DC Instruction 4.102. ASSAULT WITH SIGNIFICANT INJURY

DC Instruction 4.102. ASSAULT WITH SIGNIFICANT INJURY

State: District of Columbia

Criminal Jury Instructions for the District of Columbia
Fifth Edition (2014)
IV. OFFENSES
Instruction 4.102. ASSAULT WITH SIGNIFICANT INJURY

D.C. Official Code § 22-404(a)(2) (2001)

A. BATTERY ASSAULT

The elements of the crime of assault with significant injury, each of which the government must prove beyond a reasonable doubt, are that:

1. [Name of defendant] with force or violence injured [name of complainant] [another person];

2. S/he did so voluntarily, on purpose, and not by mistake or accident;

3. The injury caused by [name of defendant] was a significant bodily injury; and

4. [Name of defendant] either

(A) intended to cause significant bodily injury to [name of complainant or third person]; or

(B) knew that significant bodily injury to [name of complainant or third person] would result from his/her conduct; or

(C) was aware of and disregarded the risk of significant bodily injury that his/her conduct created.

[For this offense, “significant bodily injury” means an injury that requires hospitalization or immediate medical treatment in order to preserve the health and well-being of the individual. “Medical treatment” is not merely a diagnosis, and must be aimed at preventing long-term physical damage and other potentially permanent injuries, or abating severe pain. “Treatment” is not medical if applied to lesser, short-term hurts. Remedies such as ice packs, bandages, and self-administered over-the-counter medications do not qualify as “medical treatment,” whether or not they are administered by a medical professional. Medical treatment is not required unless the individual would suffer additional harm by failing to receive professional diagnosis and treatment. The fact that an individual who was injured did or did not seek immediate medical attention, was or was not trans ported by ambulance to a hospital, or did or did not receive treatment at a hospital is not determinative of whether hospitalization or immediate medical treatment was required. Instead, you must consider the nature of the alleged injury itself and the practical need in the ordinary course of events for hospitalization or prompt medical treatment in determining whether significant bodily injury occurred here.]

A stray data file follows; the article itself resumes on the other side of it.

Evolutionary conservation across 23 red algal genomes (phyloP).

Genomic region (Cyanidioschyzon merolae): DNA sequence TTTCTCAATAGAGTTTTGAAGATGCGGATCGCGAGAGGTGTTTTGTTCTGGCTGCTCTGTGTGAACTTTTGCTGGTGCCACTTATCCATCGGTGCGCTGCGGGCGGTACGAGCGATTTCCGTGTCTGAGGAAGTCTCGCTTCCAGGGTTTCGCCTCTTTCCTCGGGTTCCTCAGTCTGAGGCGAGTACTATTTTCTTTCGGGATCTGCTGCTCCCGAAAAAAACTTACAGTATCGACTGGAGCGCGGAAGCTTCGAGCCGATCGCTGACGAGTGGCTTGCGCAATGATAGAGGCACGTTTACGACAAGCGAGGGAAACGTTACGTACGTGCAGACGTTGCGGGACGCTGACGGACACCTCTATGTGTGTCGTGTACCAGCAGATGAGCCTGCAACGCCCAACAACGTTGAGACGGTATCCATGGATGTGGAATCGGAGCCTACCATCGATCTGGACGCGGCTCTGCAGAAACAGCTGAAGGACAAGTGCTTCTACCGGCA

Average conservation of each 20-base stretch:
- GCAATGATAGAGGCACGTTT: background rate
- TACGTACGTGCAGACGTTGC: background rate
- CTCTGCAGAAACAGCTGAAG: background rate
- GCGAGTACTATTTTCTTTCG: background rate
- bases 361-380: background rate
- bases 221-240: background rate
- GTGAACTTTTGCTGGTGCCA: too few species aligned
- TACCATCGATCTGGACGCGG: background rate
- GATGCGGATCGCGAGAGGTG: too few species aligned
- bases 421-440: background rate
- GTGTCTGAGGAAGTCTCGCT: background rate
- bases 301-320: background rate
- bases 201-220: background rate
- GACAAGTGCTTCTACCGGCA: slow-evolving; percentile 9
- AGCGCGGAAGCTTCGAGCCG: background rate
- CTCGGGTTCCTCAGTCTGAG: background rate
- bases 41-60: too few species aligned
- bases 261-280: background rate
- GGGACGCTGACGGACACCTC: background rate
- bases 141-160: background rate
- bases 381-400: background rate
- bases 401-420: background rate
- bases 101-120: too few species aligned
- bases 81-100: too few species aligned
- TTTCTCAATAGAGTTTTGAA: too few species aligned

B. INTENT-TO-FRIGHTEN ASSAULT

[The elements of the offense of assault with significant injury, each of which the government must prove beyond a reasonable doubt, are that:]

[Another way the government may prove an assault with significant injury is by proving each of the following elements beyond a reasonable doubt, that:]

1. [Name of defendant] committed a threatening act that reasonably would create in another person a fear of immediate injury;

2. S/he did so voluntarily, on purpose, and not by mistake or accident;

3. At the time, [name of defendant] had the apparent ability to injure [name of complainant] [a person];

4. [Name of defendant]’s threatening act caused [name of complainant]’s injury; and

5. [Name of defendant] either

(A) intended to cause significant bodily injury to [name of complainant or third person]; or

(B) knew that significant bodily injury to [name of complainant or third person] would result from his/her conduct; or

(C) was aware of and disregarded the risk of significant bodily injury that his/her conduct created.

For this offense, “significant bodily injury” means an injury that requires hospitalization or immediate medical treatment in order to preserve the health and well-being of the individual. “Medical treatment” is not merely a diagnosis, and must be aimed at preventing long-term physical dam age and other potentially permanent injuries, or abating severe pain. “Treatment” is not medical if applied to lesser, short-term hurts. Remedies such as ice packs, bandages, and self-administered over-the-counter medications do not qualify as “medical treatment,” whether or not they are administered by a medical professional. Medical treatment is not required unless the individual would suffer additional harm by failing to receive professional diagnosis and treatment. The fact that an individual who was injured did or did not seek immediate medical attention, was or was not transported by ambulance to a hospital, or did or did not receive treatment at a hospital is not determinative of whether hospitalization or immediate medical treatment was required. Instead, you must consider the nature of the alleged injury itself and the practical need in the ordinary course of events for hospitalization or prompt medical treatment in determining whether significant bodily injury occurred here.

By | 2015-06-14T20:45:51+00:00 June 14th, 2015|Comments Off on DC Instruction 4.102. ASSAULT WITH SIGNIFICANT INJURY